Celebration of clean water and slap up fish and chip feast in Shap

A ‘thank you’ do with a difference!

While it is normal for organisations to have an end of year celebration, 16 of the people who have volunteered to help Eden Rivers Trust in 2013 were given a rather unusual reward to end the year, a guided tour of Shap’s sewage works!

You might think that’s a bit of crappy place for a year-end get-together, but the Trust came up with the idea of the tour of the  works because they wanted to demonstrate the important role United Utilities plays in protecting the river.  Eden Rivers Trust is a charity concerned with the conservation of the River Eden and its miles of tributaries in the Eden Valley.  It relies heavily on volunteers to help with its work.  Volunteers have been involved in projects such as surveying for fish and crayfish, removing litter and invasive plants along rivers and planting trees along river banks.

Water quality is important in the Eden catchment and  Shap's new sewage works is exceptionally effective. The ERT group saw United Utilities’ state-of-the-art facilities in operation.

Water quality is important in the Eden catchment and Shap’s new sewage works is exceptionally effective. The ERT group saw United Utilities’ state-of-the-art facilities in operation.

United Utilities’ Christine Fleming said it was good to be able to show off the great work being done at Shap, which was fitted with some of the company’s most cutting-edge equipment – the membrane bio reactor (MBR).

“Shap has our only membrane bio reactor, this treats water to an extremely high standard. They’re not suitable everywhere, but it’s just what we need in Shap because the beck is particularly sensitive. We’re very proud of our plant and it was lovely to show how it works to people who share our concern for the environment,” she said.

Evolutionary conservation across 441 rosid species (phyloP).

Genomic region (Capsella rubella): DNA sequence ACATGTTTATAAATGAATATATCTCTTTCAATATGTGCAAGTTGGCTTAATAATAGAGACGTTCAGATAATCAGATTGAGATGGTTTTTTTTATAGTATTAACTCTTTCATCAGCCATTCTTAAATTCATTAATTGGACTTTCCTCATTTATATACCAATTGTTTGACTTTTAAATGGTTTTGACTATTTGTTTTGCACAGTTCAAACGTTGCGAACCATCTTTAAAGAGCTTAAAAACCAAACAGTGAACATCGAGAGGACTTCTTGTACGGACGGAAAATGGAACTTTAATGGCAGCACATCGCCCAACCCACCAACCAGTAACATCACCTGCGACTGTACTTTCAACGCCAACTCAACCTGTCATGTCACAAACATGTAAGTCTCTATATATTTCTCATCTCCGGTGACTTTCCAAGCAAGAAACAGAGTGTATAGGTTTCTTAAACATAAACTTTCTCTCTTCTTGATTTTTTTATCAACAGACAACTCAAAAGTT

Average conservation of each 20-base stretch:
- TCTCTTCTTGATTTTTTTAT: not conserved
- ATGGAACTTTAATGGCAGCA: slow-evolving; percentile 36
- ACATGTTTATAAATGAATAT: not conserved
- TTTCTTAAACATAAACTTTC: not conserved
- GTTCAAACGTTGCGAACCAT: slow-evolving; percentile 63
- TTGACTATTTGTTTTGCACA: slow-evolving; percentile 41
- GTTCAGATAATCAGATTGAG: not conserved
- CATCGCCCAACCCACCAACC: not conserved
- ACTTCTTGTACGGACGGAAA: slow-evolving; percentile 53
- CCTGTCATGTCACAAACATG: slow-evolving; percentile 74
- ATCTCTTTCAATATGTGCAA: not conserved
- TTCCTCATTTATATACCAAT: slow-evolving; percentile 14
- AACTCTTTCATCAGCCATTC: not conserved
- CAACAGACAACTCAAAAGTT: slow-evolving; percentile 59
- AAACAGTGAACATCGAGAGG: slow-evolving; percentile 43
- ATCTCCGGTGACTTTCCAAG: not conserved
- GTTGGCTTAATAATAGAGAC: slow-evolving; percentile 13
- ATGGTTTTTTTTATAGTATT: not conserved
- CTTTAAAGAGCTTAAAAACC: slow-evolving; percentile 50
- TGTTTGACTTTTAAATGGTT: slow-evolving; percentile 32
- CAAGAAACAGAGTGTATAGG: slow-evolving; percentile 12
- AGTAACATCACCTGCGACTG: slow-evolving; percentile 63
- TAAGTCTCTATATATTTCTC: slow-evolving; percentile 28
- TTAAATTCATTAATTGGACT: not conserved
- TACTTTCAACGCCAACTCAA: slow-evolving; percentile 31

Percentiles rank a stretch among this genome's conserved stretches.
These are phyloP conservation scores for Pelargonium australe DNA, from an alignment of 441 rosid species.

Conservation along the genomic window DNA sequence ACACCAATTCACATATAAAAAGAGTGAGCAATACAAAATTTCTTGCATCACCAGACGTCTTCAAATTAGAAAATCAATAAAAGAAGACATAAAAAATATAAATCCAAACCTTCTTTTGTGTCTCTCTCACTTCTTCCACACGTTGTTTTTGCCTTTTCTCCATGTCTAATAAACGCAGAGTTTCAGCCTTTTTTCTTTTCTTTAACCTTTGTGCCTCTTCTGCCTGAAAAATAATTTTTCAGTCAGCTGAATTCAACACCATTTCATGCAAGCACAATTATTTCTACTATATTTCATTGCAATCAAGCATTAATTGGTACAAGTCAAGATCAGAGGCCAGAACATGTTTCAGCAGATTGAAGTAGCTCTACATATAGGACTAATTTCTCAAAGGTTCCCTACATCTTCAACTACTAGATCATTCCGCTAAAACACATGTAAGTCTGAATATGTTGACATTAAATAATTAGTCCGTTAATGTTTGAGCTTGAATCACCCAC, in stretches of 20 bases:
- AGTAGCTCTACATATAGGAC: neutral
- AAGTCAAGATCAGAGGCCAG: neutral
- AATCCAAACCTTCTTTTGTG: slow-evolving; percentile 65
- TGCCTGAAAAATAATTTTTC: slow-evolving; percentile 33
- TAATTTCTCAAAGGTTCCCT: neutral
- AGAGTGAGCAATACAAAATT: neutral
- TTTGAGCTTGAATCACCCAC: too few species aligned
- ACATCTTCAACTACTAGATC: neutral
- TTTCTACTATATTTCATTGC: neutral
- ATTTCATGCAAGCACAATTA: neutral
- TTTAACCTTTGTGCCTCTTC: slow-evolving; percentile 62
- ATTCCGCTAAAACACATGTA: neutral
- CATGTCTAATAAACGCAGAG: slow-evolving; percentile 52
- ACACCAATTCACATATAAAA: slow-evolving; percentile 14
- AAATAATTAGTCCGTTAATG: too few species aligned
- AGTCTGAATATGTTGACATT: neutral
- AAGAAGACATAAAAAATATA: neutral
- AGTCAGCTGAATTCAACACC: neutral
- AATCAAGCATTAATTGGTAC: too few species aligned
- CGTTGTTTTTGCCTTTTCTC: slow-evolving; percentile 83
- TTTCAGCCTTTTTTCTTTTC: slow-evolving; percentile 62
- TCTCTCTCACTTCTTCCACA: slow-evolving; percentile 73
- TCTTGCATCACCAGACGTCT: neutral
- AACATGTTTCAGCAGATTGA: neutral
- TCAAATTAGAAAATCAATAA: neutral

Shap’s waste water treatment works were completely rebuilt in 2011 and reopened as the old plant was decommissioned.  Shap’s  new £13 million plant takes sewage and other waste water from the Shap area, treats it and, unlike conventional waste water treatment plants, filters the outflow through a fine membrane (equipment supplied by GE) to clean the water before it returns to Shap Beck, a tributary of the River Leith that in turn flows into the Eden, with sensitive freshwater ecology throughout. This cleaner water benefits wildlife and people.

In periods of heavy rainfall, the  plant catches the excess water that would otherwise overflow dangerous effluent into the beck, for storage in a large tank, before pumping it back to discharge safely through the MBR. 

United Utilities’ Christine Fleming said it was good to be able to show off the great work being done at Shap, which was fitted with some of the company’s most cutting-edge equipment – the membrane bio reactor (MBR) supplied by GE.

“Shap has our only membrane bio reactor, this treats water to an extremely high standard. They’re not suitable everywhere, but it’s just what we need in Shap because the beck is particularly sensitive. We’re very proud of our plant and it was lovely to show how it works to people who share our concern for the environment,” she said.

The volunteers enjoyed their very different reward and Dave Greaves, a student at Cumbria University who has helped the Trust with crayfish and fish surveys, said, “It was very interesting.  We are all “customers” of the waste water facilities but usually we never think about it!”

Joanne Backshall, Conservation Officer at Eden Rivers Trust, said, “We are so grateful to all the volunteers who have helped us this year and we wanted to give them a fun and informative outing as a thank you.  It was a fascinating visit and a real eye opener about what goes on.  There was also valuable information for us and the work we do in improving the rivers in the Eden Valley.”

The trip ended with a delicious meal at the Shap Chippy which the volunteers agreed lived up to its reputation as being one of the best in the county!

Eden Rivers Trust Volunteers celebrating a year of good conservation work at Shap's excellent Fish and Chip shop.

Eden Rivers Trust volunteers celebrating a year of good conservation work at Shap’s excellent Fish and Chip shop. Cleaner river water leads to  a healthier marine ecosystem that provides the Chippy’s succulent  fish.

You can find out more about Eden Rivers Trust from their website www.edenriverstrust.org.uk

You can read the Shap MBR case study on PDF by clicking here.

ERT is currently recruiting apprentices see article here

C. Paxton received no payment for this article.

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